Although the bacteria responsible for Legionellosis has been ever present and therefore probably accounted for many unresolved cases of pneumonia, the first case where it was positively identified as the causative agent of infection was following an outbreak of illness at a convention of the American Legion, a military veterans organisation, in Philadelphia in July 1976. 221 cases were treated with 34 confirmed deaths from the infection. The infection was eventually traced to a cooling tower which served the air conditioning system of the Bellevue-Stratford hotel, the location where the convention was held.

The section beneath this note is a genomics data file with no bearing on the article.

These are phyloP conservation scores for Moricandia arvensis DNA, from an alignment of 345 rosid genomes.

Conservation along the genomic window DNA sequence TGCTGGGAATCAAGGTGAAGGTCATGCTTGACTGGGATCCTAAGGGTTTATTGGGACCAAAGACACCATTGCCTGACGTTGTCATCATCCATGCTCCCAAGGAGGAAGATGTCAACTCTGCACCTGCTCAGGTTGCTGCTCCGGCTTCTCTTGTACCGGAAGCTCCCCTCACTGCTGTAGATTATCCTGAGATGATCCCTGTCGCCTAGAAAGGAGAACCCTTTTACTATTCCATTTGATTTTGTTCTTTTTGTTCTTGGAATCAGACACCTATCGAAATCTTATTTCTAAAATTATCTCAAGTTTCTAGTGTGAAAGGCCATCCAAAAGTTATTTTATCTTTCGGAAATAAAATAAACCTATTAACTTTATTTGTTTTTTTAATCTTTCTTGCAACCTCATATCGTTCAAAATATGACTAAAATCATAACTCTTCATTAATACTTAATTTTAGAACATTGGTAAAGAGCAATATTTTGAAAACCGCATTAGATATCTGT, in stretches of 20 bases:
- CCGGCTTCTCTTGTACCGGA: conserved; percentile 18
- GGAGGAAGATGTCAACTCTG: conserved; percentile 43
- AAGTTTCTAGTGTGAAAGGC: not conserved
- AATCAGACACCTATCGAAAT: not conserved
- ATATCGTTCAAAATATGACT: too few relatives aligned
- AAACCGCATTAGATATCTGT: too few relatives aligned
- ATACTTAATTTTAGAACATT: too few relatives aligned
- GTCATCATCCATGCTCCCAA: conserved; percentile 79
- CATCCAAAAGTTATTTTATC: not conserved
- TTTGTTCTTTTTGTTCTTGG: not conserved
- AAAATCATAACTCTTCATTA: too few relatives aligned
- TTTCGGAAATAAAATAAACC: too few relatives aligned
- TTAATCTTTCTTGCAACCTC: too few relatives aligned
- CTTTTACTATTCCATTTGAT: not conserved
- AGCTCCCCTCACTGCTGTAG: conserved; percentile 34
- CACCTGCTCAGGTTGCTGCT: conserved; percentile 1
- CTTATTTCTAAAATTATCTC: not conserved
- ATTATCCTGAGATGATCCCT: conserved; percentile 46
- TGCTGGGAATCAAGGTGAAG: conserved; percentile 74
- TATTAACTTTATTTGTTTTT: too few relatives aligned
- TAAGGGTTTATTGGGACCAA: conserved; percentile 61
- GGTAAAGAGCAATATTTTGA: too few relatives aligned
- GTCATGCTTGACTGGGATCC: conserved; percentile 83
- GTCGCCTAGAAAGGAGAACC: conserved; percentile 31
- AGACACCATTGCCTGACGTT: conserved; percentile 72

Since this event outbreaks of Legionellosis have been regularly confirmed all over the world. Many cases have been linked with poorly maintained cooling towers such as Stafford Hospital (1988) 175 treated and 7 deaths, Burrow-in-Furness (2002) 180 treated and 7 deaths, Bulmer’s Brewery (2003) 20 treated and 2 deaths.

Possible sources of infection are still being identified with a recent HPA led report in the European Journal of Epidemiology linking vehicle windscreen washer bottles with Legionellosis. 20% of vehicles found to be without adequate levels of screenwash tested positive for the bacteria. This led to an estimate that 20% of community acquired sporadic cases of Legionellosis (non-related cases) might be linked to this method of infection.

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